The Rolling Stones had a point: It can be a drag getting old. As you age, you (or your parents, or other loved ones) might suffer decreased mobility and mental agility, and start having trouble doing the tasks that once came easily. Falls and other accidents may become an issue. Many seniors suffer greatly from loneliness and depression. Whatever their individual stories, older people often need a little (or a lot) of help during their golden years.
There are many options to give seniors the help they need, ranging from moving in with family to hiring home-health aides to aging in place to assisted living.
Assisted living communities offer a wide range of services and function under different operational models, from bare-bones small group homes to plush apartment digs with hundreds of units. But all provide a place to live, some or all meals, and help with tasks from bathing to remembering to take medicines.
As when purchasing a home, choosing an assisted living community requires careful thought and consideration. Because they provide medical and other highly personal services, you must make sure you’re picking a good spot. Plus, while some are rentals, giving you a lot of wiggle room if you choose to move out, some others require hefty up-front payments. So take your time to tour several communities and ask lots of questions—preferably before the need arises.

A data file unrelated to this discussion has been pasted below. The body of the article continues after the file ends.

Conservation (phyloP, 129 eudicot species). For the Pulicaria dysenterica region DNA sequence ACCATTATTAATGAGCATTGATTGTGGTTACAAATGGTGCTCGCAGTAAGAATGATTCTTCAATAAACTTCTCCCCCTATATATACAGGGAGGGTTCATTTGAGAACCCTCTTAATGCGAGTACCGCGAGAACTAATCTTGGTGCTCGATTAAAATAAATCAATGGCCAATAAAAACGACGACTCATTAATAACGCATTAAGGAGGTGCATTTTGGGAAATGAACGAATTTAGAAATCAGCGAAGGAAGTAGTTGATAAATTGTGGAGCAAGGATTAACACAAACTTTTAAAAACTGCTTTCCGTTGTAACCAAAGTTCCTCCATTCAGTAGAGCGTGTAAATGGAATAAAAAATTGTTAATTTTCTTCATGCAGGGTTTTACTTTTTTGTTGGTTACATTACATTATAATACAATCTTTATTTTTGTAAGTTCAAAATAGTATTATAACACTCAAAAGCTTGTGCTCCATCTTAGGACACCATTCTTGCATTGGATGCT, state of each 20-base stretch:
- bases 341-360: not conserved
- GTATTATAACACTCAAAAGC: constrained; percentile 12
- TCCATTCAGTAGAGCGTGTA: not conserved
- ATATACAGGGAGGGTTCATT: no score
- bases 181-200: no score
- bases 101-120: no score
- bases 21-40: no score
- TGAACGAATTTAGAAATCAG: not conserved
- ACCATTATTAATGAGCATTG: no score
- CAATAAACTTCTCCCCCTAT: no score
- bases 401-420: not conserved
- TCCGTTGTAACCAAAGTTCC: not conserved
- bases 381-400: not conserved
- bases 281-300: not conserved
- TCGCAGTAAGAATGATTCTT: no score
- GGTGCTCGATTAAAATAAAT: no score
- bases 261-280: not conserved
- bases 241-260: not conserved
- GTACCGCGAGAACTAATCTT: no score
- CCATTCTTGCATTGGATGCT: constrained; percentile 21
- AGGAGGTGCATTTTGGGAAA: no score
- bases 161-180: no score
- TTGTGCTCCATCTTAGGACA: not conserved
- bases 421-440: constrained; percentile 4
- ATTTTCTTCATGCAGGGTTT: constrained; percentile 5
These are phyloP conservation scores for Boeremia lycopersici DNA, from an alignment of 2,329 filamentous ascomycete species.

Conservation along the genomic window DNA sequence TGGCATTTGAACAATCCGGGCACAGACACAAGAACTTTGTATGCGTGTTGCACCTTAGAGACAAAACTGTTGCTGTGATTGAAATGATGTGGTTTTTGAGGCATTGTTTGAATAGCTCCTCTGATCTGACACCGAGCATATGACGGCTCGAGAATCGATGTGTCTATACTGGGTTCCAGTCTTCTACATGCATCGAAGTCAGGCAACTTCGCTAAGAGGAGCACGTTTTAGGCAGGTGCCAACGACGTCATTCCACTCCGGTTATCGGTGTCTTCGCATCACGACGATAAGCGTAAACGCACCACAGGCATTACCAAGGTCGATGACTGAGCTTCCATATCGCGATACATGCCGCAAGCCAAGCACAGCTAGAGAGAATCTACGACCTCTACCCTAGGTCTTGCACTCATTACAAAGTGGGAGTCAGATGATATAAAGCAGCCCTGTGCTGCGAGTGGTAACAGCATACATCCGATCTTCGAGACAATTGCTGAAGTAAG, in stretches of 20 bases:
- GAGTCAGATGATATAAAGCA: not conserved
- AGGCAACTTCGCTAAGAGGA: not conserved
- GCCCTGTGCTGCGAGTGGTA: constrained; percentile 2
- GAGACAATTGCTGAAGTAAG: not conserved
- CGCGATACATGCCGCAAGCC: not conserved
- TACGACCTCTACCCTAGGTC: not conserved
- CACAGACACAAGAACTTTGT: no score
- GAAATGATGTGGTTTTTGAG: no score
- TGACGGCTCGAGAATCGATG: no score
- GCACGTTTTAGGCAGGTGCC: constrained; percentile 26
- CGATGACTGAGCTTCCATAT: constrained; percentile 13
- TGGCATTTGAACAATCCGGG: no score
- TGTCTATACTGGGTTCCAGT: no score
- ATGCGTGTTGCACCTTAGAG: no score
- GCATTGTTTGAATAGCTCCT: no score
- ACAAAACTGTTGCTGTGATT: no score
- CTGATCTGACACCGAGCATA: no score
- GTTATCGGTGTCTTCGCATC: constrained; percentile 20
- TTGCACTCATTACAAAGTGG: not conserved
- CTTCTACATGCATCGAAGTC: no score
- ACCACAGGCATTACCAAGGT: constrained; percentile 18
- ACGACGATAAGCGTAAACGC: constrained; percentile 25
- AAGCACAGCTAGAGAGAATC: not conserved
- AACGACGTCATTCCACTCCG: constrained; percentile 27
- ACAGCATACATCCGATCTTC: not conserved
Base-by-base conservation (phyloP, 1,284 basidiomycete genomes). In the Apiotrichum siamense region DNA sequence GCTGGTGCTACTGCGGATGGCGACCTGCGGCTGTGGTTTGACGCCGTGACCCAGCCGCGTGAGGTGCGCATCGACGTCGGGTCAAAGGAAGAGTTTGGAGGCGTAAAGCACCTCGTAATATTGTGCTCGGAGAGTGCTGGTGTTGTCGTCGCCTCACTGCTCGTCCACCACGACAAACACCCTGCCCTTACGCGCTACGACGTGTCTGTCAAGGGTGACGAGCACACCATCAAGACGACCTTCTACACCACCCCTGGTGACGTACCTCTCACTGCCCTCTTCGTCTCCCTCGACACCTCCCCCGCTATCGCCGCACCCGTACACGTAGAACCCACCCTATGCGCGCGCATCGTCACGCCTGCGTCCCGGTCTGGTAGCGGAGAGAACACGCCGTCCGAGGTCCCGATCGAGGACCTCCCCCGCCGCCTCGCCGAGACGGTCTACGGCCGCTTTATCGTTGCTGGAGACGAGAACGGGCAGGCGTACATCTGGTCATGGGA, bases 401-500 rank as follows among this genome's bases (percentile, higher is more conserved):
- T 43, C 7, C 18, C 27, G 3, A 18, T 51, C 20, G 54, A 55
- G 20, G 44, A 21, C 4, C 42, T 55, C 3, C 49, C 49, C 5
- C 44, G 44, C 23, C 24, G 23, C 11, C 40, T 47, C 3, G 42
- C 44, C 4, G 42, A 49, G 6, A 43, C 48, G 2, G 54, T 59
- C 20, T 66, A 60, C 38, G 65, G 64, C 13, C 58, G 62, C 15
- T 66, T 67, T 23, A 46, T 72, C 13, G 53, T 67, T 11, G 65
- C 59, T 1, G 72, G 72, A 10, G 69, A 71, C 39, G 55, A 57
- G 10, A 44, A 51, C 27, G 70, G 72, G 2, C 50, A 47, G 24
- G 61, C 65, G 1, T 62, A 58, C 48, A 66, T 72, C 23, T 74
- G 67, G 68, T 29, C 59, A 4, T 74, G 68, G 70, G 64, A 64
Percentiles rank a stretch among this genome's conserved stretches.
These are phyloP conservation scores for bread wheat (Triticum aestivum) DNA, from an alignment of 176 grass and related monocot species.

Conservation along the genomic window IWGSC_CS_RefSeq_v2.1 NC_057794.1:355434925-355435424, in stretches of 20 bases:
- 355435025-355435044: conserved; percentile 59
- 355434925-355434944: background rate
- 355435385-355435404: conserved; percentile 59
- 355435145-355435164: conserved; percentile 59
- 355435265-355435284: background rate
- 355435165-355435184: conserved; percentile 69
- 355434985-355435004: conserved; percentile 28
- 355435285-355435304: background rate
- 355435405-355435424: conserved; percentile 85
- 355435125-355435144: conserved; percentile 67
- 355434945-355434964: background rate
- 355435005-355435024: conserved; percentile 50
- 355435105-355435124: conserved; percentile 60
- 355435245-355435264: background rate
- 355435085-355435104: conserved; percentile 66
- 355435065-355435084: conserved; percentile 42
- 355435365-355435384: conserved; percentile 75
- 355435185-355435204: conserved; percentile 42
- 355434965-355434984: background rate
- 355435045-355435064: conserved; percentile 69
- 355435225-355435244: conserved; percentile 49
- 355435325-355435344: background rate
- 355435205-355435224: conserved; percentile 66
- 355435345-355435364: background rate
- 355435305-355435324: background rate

Our guide to Bay Area assisted living communities shares results from our survey of 232 area assisted living communities’ offerings and prices. Along with big differences in number of residents, services, amenities, activities, medical staff, meal options, and more, we found huge cost differences. Despite repeated requests, several communities did not give our undercover shoppers pricing information. We were disturbed that so many of them wouldn’t reveal their fees to interested customers.
When assembling a list of prospective communities to tour, include several at different price points. You’ll find that resident satisfaction and quality of care and surroundings don’t always correspond to prices charged.